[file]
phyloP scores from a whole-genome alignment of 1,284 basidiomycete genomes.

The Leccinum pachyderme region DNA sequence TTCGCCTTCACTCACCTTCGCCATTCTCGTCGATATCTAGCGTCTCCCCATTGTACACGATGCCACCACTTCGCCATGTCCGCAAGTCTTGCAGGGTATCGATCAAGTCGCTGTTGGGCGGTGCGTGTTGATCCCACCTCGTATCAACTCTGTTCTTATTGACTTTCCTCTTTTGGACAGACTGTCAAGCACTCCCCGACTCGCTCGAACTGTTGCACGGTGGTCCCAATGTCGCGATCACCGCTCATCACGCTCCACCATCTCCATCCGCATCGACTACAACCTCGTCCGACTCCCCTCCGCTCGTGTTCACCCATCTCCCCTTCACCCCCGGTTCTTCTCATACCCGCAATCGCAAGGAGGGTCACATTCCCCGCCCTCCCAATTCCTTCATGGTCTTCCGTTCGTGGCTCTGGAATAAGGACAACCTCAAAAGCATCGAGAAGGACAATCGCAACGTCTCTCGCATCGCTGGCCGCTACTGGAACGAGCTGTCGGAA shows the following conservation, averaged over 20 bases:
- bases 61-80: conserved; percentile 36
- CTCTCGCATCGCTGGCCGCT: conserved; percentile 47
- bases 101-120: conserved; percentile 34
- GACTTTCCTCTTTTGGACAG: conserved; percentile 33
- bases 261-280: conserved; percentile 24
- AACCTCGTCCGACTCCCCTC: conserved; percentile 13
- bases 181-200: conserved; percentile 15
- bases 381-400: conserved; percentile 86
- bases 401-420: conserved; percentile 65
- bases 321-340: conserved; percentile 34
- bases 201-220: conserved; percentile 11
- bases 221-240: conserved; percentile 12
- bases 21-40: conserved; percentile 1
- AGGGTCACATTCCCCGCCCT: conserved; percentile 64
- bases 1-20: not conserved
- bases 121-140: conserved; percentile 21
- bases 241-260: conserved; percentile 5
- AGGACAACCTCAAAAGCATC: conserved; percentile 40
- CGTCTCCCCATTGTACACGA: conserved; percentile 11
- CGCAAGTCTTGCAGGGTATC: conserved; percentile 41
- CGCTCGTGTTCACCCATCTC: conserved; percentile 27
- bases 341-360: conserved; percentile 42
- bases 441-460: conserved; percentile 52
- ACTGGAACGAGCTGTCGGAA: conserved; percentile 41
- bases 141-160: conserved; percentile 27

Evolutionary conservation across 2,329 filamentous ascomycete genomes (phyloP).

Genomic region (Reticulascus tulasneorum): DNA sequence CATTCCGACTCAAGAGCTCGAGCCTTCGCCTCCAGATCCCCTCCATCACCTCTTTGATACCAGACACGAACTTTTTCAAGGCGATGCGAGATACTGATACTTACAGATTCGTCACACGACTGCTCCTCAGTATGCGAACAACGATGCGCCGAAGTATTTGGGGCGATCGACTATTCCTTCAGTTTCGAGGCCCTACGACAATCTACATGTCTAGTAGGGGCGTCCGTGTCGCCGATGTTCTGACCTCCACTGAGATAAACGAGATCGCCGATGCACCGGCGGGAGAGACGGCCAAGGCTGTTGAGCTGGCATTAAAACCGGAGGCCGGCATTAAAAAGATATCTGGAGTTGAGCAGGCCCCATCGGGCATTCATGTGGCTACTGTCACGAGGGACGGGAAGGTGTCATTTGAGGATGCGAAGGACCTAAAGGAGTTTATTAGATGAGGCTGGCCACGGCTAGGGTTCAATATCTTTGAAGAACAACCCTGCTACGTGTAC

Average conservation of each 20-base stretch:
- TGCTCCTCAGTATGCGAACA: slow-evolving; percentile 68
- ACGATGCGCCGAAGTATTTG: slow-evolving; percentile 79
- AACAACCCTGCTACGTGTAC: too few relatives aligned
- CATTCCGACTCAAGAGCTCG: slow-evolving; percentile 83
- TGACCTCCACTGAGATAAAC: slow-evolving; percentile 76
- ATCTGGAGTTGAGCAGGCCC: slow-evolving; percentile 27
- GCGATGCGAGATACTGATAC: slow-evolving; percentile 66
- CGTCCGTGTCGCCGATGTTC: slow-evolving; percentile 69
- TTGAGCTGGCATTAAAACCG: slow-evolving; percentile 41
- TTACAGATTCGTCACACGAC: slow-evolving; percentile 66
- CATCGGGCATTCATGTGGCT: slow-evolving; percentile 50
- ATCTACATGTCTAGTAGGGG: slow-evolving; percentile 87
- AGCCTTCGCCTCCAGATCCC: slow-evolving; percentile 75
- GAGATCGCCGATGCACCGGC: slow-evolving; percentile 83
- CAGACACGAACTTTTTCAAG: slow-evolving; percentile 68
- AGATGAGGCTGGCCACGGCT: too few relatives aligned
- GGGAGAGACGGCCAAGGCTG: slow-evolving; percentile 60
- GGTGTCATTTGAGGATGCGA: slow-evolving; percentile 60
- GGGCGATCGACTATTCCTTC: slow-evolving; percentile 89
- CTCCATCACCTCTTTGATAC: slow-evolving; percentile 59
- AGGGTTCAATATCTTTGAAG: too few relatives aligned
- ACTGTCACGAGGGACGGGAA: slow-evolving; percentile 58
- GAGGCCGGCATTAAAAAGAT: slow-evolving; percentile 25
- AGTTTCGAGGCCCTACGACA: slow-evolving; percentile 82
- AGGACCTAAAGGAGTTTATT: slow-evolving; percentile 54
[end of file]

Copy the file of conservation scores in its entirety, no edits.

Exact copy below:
phyloP scores from a whole-genome alignment of 1,284 basidiomycete genomes.

The Leccinum pachyderme region DNA sequence TTCGCCTTCACTCACCTTCGCCATTCTCGTCGATATCTAGCGTCTCCCCATTGTACACGATGCCACCACTTCGCCATGTCCGCAAGTCTTGCAGGGTATCGATCAAGTCGCTGTTGGGCGGTGCGTGTTGATCCCACCTCGTATCAACTCTGTTCTTATTGACTTTCCTCTTTTGGACAGACTGTCAAGCACTCCCCGACTCGCTCGAACTGTTGCACGGTGGTCCCAATGTCGCGATCACCGCTCATCACGCTCCACCATCTCCATCCGCATCGACTACAACCTCGTCCGACTCCCCTCCGCTCGTGTTCACCCATCTCCCCTTCACCCCCGGTTCTTCTCATACCCGCAATCGCAAGGAGGGTCACATTCCCCGCCCTCCCAATTCCTTCATGGTCTTCCGTTCGTGGCTCTGGAATAAGGACAACCTCAAAAGCATCGAGAAGGACAATCGCAACGTCTCTCGCATCGCTGGCCGCTACTGGAACGAGCTGTCGGAA shows the following conservation, averaged over 20 bases:
- bases 61-80: conserved; percentile 36
- CTCTCGCATCGCTGGCCGCT: conserved; percentile 47
- bases 101-120: conserved; percentile 34
- GACTTTCCTCTTTTGGACAG: conserved; percentile 33
- bases 261-280: conserved; percentile 24
- AACCTCGTCCGACTCCCCTC: conserved; percentile 13
- bases 181-200: conserved; percentile 15
- bases 381-400: conserved; percentile 86
- bases 401-420: conserved; percentile 65
- bases 321-340: conserved; percentile 34
- bases 201-220: conserved; percentile 11
- bases 221-240: conserved; percentile 12
- bases 21-40: conserved; percentile 1
- AGGGTCACATTCCCCGCCCT: conserved; percentile 64
- bases 1-20: not conserved
- bases 121-140: conserved; percentile 21
- bases 241-260: conserved; percentile 5
- AGGACAACCTCAAAAGCATC: conserved; percentile 40
- CGTCTCCCCATTGTACACGA: conserved; percentile 11
- CGCAAGTCTTGCAGGGTATC: conserved; percentile 41
- CGCTCGTGTTCACCCATCTC: conserved; percentile 27
- bases 341-360: conserved; percentile 42
- bases 441-460: conserved; percentile 52
- ACTGGAACGAGCTGTCGGAA: conserved; percentile 41
- bases 141-160: conserved; percentile 27

Evolutionary conservation across 2,329 filamentous ascomycete genomes (phyloP).

Genomic region (Reticulascus tulasneorum): DNA sequence CATTCCGACTCAAGAGCTCGAGCCTTCGCCTCCAGATCCCCTCCATCACCTCTTTGATACCAGACACGAACTTTTTCAAGGCGATGCGAGATACTGATACTTACAGATTCGTCACACGACTGCTCCTCAGTATGCGAACAACGATGCGCCGAAGTATTTGGGGCGATCGACTATTCCTTCAGTTTCGAGGCCCTACGACAATCTACATGTCTAGTAGGGGCGTCCGTGTCGCCGATGTTCTGACCTCCACTGAGATAAACGAGATCGCCGATGCACCGGCGGGAGAGACGGCCAAGGCTGTTGAGCTGGCATTAAAACCGGAGGCCGGCATTAAAAAGATATCTGGAGTTGAGCAGGCCCCATCGGGCATTCATGTGGCTACTGTCACGAGGGACGGGAAGGTGTCATTTGAGGATGCGAAGGACCTAAAGGAGTTTATTAGATGAGGCTGGCCACGGCTAGGGTTCAATATCTTTGAAGAACAACCCTGCTACGTGTAC

Average conservation of each 20-base stretch:
- TGCTCCTCAGTATGCGAACA: slow-evolving; percentile 68
- ACGATGCGCCGAAGTATTTG: slow-evolving; percentile 79
- AACAACCCTGCTACGTGTAC: too few relatives aligned
- CATTCCGACTCAAGAGCTCG: slow-evolving; percentile 83
- TGACCTCCACTGAGATAAAC: slow-evolving; percentile 76
- ATCTGGAGTTGAGCAGGCCC: slow-evolving; percentile 27
- GCGATGCGAGATACTGATAC: slow-evolving; percentile 66
- CGTCCGTGTCGCCGATGTTC: slow-evolving; percentile 69
- TTGAGCTGGCATTAAAACCG: slow-evolving; percentile 41
- TTACAGATTCGTCACACGAC: slow-evolving; percentile 66
- CATCGGGCATTCATGTGGCT: slow-evolving; percentile 50
- ATCTACATGTCTAGTAGGGG: slow-evolving; percentile 87
- AGCCTTCGCCTCCAGATCCC: slow-evolving; percentile 75
- GAGATCGCCGATGCACCGGC: slow-evolving; percentile 83
- CAGACACGAACTTTTTCAAG: slow-evolving; percentile 68
- AGATGAGGCTGGCCACGGCT: too few relatives aligned
- GGGAGAGACGGCCAAGGCTG: slow-evolving; percentile 60
- GGTGTCATTTGAGGATGCGA: slow-evolving; percentile 60
- GGGCGATCGACTATTCCTTC: slow-evolving; percentile 89
- CTCCATCACCTCTTTGATAC: slow-evolving; percentile 59
- AGGGTTCAATATCTTTGAAG: too few relatives aligned
- ACTGTCACGAGGGACGGGAA: slow-evolving; percentile 58
- GAGGCCGGCATTAAAAAGAT: slow-evolving; percentile 25
- AGTTTCGAGGCCCTACGACA: slow-evolving; percentile 82
- AGGACCTAAAGGAGTTTATT: slow-evolving; percentile 54